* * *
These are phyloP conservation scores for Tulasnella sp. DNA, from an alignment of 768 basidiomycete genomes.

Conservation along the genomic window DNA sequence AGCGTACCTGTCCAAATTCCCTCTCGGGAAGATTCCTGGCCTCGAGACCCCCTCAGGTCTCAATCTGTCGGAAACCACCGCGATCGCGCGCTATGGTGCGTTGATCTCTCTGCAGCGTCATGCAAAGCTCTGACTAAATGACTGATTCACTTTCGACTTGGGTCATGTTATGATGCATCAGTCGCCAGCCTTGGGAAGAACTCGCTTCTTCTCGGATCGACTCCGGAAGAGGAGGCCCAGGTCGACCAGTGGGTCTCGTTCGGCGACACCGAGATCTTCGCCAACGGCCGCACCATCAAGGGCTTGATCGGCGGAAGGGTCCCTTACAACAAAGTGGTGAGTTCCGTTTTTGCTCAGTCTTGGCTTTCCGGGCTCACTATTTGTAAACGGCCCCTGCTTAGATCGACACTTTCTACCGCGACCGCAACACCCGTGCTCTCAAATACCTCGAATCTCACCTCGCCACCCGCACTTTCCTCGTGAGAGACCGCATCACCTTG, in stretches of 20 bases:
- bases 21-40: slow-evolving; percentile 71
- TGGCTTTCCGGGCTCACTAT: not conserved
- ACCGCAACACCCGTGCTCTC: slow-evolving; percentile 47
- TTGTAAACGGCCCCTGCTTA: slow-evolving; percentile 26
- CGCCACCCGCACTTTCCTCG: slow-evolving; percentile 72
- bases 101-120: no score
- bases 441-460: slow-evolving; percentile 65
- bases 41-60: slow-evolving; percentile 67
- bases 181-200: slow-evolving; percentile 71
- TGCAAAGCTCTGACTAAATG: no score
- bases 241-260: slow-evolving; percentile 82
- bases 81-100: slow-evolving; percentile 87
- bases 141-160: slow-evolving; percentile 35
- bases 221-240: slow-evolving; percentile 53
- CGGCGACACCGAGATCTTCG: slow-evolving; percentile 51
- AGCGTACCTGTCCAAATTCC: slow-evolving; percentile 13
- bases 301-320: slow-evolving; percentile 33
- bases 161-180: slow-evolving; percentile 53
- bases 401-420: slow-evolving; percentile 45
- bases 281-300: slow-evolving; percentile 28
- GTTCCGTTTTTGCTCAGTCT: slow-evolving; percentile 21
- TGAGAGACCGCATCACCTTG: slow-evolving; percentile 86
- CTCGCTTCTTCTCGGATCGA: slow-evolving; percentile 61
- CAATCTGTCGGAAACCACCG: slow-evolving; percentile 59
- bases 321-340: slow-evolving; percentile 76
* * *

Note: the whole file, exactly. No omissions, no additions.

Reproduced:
These are phyloP conservation scores for Tulasnella sp. DNA, from an alignment of 768 basidiomycete genomes.

Conservation along the genomic window DNA sequence AGCGTACCTGTCCAAATTCCCTCTCGGGAAGATTCCTGGCCTCGAGACCCCCTCAGGTCTCAATCTGTCGGAAACCACCGCGATCGCGCGCTATGGTGCGTTGATCTCTCTGCAGCGTCATGCAAAGCTCTGACTAAATGACTGATTCACTTTCGACTTGGGTCATGTTATGATGCATCAGTCGCCAGCCTTGGGAAGAACTCGCTTCTTCTCGGATCGACTCCGGAAGAGGAGGCCCAGGTCGACCAGTGGGTCTCGTTCGGCGACACCGAGATCTTCGCCAACGGCCGCACCATCAAGGGCTTGATCGGCGGAAGGGTCCCTTACAACAAAGTGGTGAGTTCCGTTTTTGCTCAGTCTTGGCTTTCCGGGCTCACTATTTGTAAACGGCCCCTGCTTAGATCGACACTTTCTACCGCGACCGCAACACCCGTGCTCTCAAATACCTCGAATCTCACCTCGCCACCCGCACTTTCCTCGTGAGAGACCGCATCACCTTG, in stretches of 20 bases:
- bases 21-40: slow-evolving; percentile 71
- TGGCTTTCCGGGCTCACTAT: not conserved
- ACCGCAACACCCGTGCTCTC: slow-evolving; percentile 47
- TTGTAAACGGCCCCTGCTTA: slow-evolving; percentile 26
- CGCCACCCGCACTTTCCTCG: slow-evolving; percentile 72
- bases 101-120: no score
- bases 441-460: slow-evolving; percentile 65
- bases 41-60: slow-evolving; percentile 67
- bases 181-200: slow-evolving; percentile 71
- TGCAAAGCTCTGACTAAATG: no score
- bases 241-260: slow-evolving; percentile 82
- bases 81-100: slow-evolving; percentile 87
- bases 141-160: slow-evolving; percentile 35
- bases 221-240: slow-evolving; percentile 53
- CGGCGACACCGAGATCTTCG: slow-evolving; percentile 51
- AGCGTACCTGTCCAAATTCC: slow-evolving; percentile 13
- bases 301-320: slow-evolving; percentile 33
- bases 161-180: slow-evolving; percentile 53
- bases 401-420: slow-evolving; percentile 45
- bases 281-300: slow-evolving; percentile 28
- GTTCCGTTTTTGCTCAGTCT: slow-evolving; percentile 21
- TGAGAGACCGCATCACCTTG: slow-evolving; percentile 86
- CTCGCTTCTTCTCGGATCGA: slow-evolving; percentile 61
- CAATCTGTCGGAAACCACCG: slow-evolving; percentile 59
- bases 321-340: slow-evolving; percentile 76